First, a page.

It is somewhat curious that the siliceous element found covering the outside of the cane, like a varnish, should be held in solution by this fluid. But that it is so there can be no doubt, as when the liquid or sap is allowed to remain for any length of time in the tubular cavity of the cane, it either becomes absorbed altogether, or leaves a hard concrete substance, far more like a mineral than a vegetable production. Possessing, in fact, all the attributes of an earth product, it is not acted on by any of the ordinary acids; it remains unaltered by fire; and forms with the alkalies a clear glass, just as flint would. This is the celebrated “Tabascheer,” so renowned throughout the East for its marvelously curative properties; and it is not improbable that this, like many other Oriental productions, may contain virtues little dreamed of by the medical practitioner at home.
A decoction of bamboo-leaves is esteemed a specific in all catarrhal affections. A highly prized salve is made from the root, mixed with tobacco-leaves, betel-nut, and oil. The outside rind is extensively used in cases of a febrile tendency, and an infusion of the young buds is frequently made use of as a cooling drink. So much for it in a medicinal point of view.
“Blessings on the bamboo,” say the Hindus. It makes you well if you are ill, and is very nice food into the bargain. There is a sort of forest dainty which the Hindus are particularly fond of, and this is its mode of preparation: Young bamboo sprouts, fresh and crisp, are gathered, cut into small pieces, and placed with an equal proportion of honey, plundered from some colony of wild bees, in a bamboo joint of goodly size. This luscious compound is then tightly pressed home; a coating of rough, tenacious clay is moulded over all. The mass is then roasted slowly and carefully over a clear wood fire, until the splitting clay and browning cane show the experienced and watchful cook that the roast is done to a turn. “When served on a freshly-gathered plantain-leaf, it is a delicacy not to be despised or thought lightly of.
By the Chinese the seeds of the bamboo are used extensively as an article of food, and during periods of scarcity whole districts are mainly dependent on them for their daily support. Chinese historians and poets have extolled the innumerable uses and virtues of the bamboo, using it as a type of all that is good and graceful.
Water-wheels are entirely made from it. Water-pipes, miles in length, are formed by uniting the larger joints end to end. Buckets, cups, boxes, agricultural implements, weapons of war, and even boats and ships of very considerable tonnage are constructed from this material” alone, the hull, masts, yards, sails, and even many of the ropes being made of bamboo, either whole, split, or twisted; some of the most powerful bows we have ever seen were in the possession of the Bheels of Candish, which with their strings and the arrow-shafts, were composed of bamboo only. Throughout the East bamboo pens are preferred by the “learned Pundits” for transcribing their voluminous writings.
The pellet bow, too, with which the Indian sends his ball of sun-baked clay with such wondrous precision, is formed from a split bamboo. Houses are built, roofed, and floored with it; whilst the ingeniously constructed mats which serve as blinds to the windows, admitting light and air, yet excluding the ardent rays of a mid-day sun, are made of split cane.
Baskets, brushes, brooms, and the shoulder-poles for carrying burdens are of cane, as are nearly all the various contrivances used in the Eastern fisheries, such as rafts, outrigger boats, net scaffolds, &c. &c. ; whilst floors, flat stages, and platforms are made from certain kinds, which having an incision made in them from end to end, are then flattened out and pressed until perfectly even, when they are used much as we use deal planks.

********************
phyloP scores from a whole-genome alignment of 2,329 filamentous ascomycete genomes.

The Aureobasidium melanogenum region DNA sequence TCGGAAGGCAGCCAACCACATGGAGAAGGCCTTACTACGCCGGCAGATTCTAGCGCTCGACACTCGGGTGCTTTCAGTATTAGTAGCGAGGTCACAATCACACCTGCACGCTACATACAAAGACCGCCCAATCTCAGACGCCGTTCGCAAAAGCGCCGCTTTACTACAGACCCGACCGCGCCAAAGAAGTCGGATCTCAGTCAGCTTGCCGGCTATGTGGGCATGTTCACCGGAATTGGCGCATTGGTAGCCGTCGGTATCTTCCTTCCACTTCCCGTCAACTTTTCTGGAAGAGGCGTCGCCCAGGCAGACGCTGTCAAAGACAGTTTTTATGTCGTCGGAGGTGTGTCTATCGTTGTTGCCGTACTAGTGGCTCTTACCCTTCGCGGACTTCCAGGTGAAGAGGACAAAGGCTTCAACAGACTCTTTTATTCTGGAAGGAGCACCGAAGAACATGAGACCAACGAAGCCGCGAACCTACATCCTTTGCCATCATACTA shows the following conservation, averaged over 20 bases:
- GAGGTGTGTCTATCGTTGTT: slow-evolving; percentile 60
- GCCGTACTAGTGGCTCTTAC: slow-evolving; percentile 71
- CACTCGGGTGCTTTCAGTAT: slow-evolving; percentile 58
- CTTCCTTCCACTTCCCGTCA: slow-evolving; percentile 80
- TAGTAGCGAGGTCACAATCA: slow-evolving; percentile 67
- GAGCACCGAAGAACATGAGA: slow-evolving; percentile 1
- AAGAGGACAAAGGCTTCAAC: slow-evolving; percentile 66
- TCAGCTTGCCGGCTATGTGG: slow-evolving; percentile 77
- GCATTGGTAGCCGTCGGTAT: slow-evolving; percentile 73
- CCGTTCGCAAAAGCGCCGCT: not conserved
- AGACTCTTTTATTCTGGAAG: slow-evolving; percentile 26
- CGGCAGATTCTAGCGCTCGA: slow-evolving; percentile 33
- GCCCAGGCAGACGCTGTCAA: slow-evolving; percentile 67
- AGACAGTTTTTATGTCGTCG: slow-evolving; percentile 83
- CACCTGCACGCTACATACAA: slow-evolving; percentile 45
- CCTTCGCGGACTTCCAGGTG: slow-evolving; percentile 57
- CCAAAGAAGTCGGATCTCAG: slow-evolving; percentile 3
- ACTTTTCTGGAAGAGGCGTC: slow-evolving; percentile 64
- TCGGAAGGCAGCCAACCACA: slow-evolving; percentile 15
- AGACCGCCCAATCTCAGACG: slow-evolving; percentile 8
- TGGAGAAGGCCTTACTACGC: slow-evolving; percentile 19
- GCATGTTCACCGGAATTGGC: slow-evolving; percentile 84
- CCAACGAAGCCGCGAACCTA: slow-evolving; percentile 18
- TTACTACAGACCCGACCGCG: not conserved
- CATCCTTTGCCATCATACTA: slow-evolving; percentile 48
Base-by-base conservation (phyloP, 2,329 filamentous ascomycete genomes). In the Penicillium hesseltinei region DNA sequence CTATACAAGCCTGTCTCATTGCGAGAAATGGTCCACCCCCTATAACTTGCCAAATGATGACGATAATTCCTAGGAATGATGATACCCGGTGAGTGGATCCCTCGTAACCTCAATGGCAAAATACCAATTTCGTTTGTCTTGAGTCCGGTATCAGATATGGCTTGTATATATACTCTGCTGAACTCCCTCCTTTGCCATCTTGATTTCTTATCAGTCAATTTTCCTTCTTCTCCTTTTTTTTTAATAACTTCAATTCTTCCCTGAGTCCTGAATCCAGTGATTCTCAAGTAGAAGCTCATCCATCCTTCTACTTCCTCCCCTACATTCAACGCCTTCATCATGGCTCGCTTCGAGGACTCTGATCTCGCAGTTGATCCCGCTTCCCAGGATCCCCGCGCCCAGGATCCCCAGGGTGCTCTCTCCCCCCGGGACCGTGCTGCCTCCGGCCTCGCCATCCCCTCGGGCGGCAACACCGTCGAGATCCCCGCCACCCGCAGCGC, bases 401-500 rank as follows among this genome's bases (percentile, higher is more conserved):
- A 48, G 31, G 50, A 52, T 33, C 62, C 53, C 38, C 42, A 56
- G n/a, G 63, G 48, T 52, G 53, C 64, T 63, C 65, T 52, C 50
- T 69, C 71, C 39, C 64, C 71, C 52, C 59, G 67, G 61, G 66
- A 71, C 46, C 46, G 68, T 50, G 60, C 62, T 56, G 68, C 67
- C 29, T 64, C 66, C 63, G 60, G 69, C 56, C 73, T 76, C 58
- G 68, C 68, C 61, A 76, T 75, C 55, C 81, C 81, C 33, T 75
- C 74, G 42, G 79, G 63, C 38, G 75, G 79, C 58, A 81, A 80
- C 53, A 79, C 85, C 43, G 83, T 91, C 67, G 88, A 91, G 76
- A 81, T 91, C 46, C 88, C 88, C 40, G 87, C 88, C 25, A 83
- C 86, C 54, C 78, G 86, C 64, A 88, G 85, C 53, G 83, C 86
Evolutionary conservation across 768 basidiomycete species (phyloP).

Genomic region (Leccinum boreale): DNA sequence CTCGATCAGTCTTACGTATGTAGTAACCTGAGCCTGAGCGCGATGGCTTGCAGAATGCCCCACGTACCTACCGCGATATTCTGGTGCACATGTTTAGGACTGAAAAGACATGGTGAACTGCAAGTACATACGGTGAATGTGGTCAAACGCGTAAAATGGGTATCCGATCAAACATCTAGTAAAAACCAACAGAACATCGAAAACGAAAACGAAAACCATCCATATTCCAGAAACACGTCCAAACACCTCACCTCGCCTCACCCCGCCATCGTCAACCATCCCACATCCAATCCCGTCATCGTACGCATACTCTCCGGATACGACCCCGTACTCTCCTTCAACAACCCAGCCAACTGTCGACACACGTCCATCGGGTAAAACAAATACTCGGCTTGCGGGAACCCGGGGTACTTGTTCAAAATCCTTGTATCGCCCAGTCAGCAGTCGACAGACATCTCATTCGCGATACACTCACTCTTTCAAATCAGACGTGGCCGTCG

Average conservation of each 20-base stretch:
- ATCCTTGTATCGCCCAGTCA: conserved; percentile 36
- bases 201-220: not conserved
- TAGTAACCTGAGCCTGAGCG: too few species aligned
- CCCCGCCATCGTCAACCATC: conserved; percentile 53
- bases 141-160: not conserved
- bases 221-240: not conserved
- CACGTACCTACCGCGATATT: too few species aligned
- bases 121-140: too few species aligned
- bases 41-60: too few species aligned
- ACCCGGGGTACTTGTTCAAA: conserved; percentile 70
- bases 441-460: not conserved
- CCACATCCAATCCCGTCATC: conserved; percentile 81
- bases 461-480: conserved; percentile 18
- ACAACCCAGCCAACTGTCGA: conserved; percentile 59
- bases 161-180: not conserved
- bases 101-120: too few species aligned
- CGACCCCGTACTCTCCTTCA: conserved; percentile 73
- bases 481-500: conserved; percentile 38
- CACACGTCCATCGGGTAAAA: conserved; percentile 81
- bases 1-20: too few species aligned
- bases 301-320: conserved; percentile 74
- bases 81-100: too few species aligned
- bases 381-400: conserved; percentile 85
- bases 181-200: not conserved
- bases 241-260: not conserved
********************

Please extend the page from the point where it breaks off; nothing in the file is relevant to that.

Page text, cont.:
A deep well may be excavated by splitting up the end of a long bamboo, and working it up and down in the ground until the filaments are clogged with earth and stones. These accumulations are shaken out at the surface from time to time, and the cane again introduced until a round hole of sufficient depth to reach the water has been formed.
The benighted pedestrian provides himself with a walking-staff of split cane, the noise of which scares the snakes from his path. (We have often carried one of these when cobras were unpleasantly numerous.) The running postmen of India carry hollow bamboos with iron rings loosely fixed on them, so that the sharp clanking sound they give out may keep the prowling tiger at a respectful distance. Indefatigable John Chinaman, like Robinson Crusoe, is incomplete without his umbrella. Robinson constructed his partly of goat-skin, John makes his solely of bamboo, — the stick, the frame, and the cover. By steeping the wood and separating the soft white lining before referred to, a very serviceable description of paper is made, which is applied to numerous useful purposes, umbrella-covering amongst the number.
A coat of varnish renders it impervious to rain, and its light color readily reflects the sun. In certain islands of the Malayan Archipelago, the inhabitants have ingeniously converted the growing bamboo into a natural instrument of music, and by perforating it with holes of different sizes according to the dimensions of the joints, the passing breeze eddying round and passing into them, produces tones and cadences of the sweetest melody, swelling and dying away like the sweeping strains of some huge Æolian harp, and charming the listener by their extreme wildness and apparent mystery.
This forest organ is called by the Malays “Bulu Perindu,” or the cane of melody. Other instruments less pleasing in their notes are constructed from bamboo joints arranged size after size, and struck with a wooden hammer: these are called “Ankalongs.”
Flutes and fifes of ear-piercing shrillness are constructed from the smaller joints, whilst “Pan’s, pipes” are merely “Ankalongs” on a very small scale blown into instead of being struck. As an instrument of government, civil, military, and domestic, the bamboo reigns paramount in Eastern lands. Nothing can be done without its assistance. The governor of an unruly province, or the head of a family, alike seeks its aid in the maintenance of his due authority. As we see in the case of Hyson, Senr., when dealing with his disobedient but love-sick son : —
“And as the thrasher swings round in a trice,
The ponderous flail and thrashes out the rice,
So whirling round his head a stout bamboo,
He thrash’d his son, his son who dared to woo.” *)
From youth to age, in sickness or in health, in joy and sorrow, from the cradle to the grave, bamboo and the Eastern man are inseparable. Close up his mines, cut clown his rice, and root up his fruittrees, — he lives and struggles with adversity so long as his precious cane is spared. What would become of him if disease should fix on and sweep that away, is more than we can venture to speculate on.
*) The Loves of Young Hyson and Bohea.
Source: Natur and Art. London: Day & Son, 1866-1867.